Does anyone remember all the way back in July of last year when the trailer for this was released? Well, Alpha, the latest endeavor from Albert Hughes ended up having its theatrical release delayed by nearly a year, with it’s original September 2017 release being moved to August of 2018. I, among others, saw it after hearing loads of amazing things about it! “It’s heartbreaking, it’s so moving, it is so amazing!” Well dear readers, I did not feel the same way as everyone else and let me explain why.
Well, as always I’ll start with the good and there is some things the movie does really well. So to my surprise, they actually created an entire language for the tribe to speak. There is absolutely no English spoken at all which, while probably making some people who brought their younger children upset, thoroughly impressed me. Also, some of the cinematography was just beautiful, including the shot of the buffalo tossing Keda over and some shots of the night sky being stunningly gorgeous. Definitely one of the better shot films of the year so far, even if what feels as a good 25 minutes of it is just a big blizzard and you can’t see anything. Continue reading
Child acting in film is a different beast compared to its adult counterpart. Both instances already require direction and, in some cases, a lot of patience. The impressionable minds of child actors sometimes become an extra layer that interferes with the creative process. So to have a eight year old star in the dramatic thriller RoomI knew I was in for a ride. With a particularly heavy and emotional subject matter, would Roomsucceed or would the leading child become a distraction?
Room tells the story of a Joy, a woman who was kidnapped as a teenager and has been held captive in a room. The movie opens up on the eve of her son’s fifth birthday. The premise of the movie explores the idea of raising a child from birth in the confides of a 10×10 room. Room excels at setting up this plot “what if?” and executes it well with attention to the smallest of details. Continue reading
1987; feels like a long time ago doesn’t it? In fact, most of you reading this I imagine weren’t even born way back in the late 80s. I mean, I was only a twinkle in my parents’ eyes at that time. But I digress.
What’s so special about 1987? Well, it was the year that Arnold Schwarzenegger kicked serious alien butt in the first Predator movie. Of course, the franchise’s now infamous fall from grace is the stuff of legend, and along with Alien, the original remains a true high point in the sci-fi horror genre.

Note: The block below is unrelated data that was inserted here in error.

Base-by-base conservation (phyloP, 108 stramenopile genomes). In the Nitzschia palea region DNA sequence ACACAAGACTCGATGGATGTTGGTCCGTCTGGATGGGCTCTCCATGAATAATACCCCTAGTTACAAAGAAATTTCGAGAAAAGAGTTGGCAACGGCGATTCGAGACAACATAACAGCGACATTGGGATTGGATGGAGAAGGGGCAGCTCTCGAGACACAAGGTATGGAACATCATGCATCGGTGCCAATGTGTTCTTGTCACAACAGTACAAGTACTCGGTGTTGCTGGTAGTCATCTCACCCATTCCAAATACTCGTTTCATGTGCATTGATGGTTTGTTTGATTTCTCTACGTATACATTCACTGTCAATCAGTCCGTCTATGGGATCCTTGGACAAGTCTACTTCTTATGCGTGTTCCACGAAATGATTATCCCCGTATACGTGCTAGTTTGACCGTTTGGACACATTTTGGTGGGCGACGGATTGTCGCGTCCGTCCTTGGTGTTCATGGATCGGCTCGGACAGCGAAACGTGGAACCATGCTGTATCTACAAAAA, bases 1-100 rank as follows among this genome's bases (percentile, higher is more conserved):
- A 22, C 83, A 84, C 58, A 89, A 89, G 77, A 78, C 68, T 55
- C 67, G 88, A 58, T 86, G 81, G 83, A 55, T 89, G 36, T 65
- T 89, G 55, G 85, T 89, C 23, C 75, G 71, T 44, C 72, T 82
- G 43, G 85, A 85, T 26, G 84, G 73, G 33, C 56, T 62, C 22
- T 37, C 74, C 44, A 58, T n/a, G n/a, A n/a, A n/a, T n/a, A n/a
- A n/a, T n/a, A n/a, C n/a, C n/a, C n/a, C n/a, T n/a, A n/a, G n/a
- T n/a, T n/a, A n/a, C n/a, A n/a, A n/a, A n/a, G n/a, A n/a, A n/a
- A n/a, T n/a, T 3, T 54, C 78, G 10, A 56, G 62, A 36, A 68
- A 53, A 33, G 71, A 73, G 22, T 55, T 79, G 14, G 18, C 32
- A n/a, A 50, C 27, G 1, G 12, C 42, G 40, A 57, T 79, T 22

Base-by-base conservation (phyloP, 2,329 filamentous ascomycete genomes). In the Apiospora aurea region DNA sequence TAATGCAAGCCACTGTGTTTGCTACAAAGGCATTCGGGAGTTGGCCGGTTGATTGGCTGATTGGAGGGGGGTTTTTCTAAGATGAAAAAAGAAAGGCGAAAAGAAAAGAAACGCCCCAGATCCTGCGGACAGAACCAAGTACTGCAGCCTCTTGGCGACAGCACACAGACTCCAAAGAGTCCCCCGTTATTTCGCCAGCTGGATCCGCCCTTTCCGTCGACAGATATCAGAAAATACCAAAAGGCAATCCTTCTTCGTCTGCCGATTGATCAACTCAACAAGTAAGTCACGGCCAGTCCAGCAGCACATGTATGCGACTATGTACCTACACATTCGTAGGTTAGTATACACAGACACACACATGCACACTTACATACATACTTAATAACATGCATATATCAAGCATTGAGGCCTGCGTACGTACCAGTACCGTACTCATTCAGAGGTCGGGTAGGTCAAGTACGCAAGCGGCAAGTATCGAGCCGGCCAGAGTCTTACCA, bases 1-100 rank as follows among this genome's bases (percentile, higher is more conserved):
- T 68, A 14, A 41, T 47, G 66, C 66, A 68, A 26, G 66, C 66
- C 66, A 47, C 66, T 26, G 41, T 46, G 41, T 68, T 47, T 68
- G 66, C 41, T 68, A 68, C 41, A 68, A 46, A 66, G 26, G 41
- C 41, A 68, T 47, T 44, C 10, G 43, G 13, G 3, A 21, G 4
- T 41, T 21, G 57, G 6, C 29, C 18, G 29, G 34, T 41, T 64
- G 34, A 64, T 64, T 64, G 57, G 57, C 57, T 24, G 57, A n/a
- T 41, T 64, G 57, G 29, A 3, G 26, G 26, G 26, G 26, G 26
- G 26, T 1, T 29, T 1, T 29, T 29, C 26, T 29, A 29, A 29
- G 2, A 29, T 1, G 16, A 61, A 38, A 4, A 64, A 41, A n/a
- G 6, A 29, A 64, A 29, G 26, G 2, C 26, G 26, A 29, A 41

Rebooted for 2018 with Iron Man 3 director Shane Black at the helm, The Predator aims to revitalise the public’s interest in this flagging horror franchise. Looking at Shane Black’s unusual resume, he seems a strange choice to take charge here, but we’ll give him the benefit of the doubt for now. But just how good, or bad, is The Predator? Continue reading
With September rolling closer by the second and the new school year approaching, this year is passing by like lightning. Thousands of youths will be making decisions that will affect the rest of their lives, and following dreams that they have had for years. It seems only fitting, then, to watch the new coming-of-age movie by Netflix, titled The After Party.
The After Party follows two best friends – Jeff and Owen – as they try to desperately sign a record deal the night before Owen is signed up for the Marines. With strippers, Rolls Royce Phantoms and a handful of chart topping rappers, this movie appears to have it all. Continue reading
In the late 70s, the heady buzz surrounding anime that had been ushered into the West by titles such as the 1963 TV series Astro Boy and the 1965 Kimba the White Lion had started to fade. Video store shelves had begun to bulge with violent, gun-toting Lolita’s and cult followings of the hyper-sexual tentacle porn (hentai) had soured the reputation of the genre.
Then came Akira (1988) and with it a swath of landmark films that would guide the genre into a Western renaissance. The release of Perfect Blue by director Satoshi Kon in 1997 showcased a brash, gaudy, visually haunting feature that, in true Kon style, provided us with an uncomfortably accurate prophesier to the erosion of private life in the internet age. Continue reading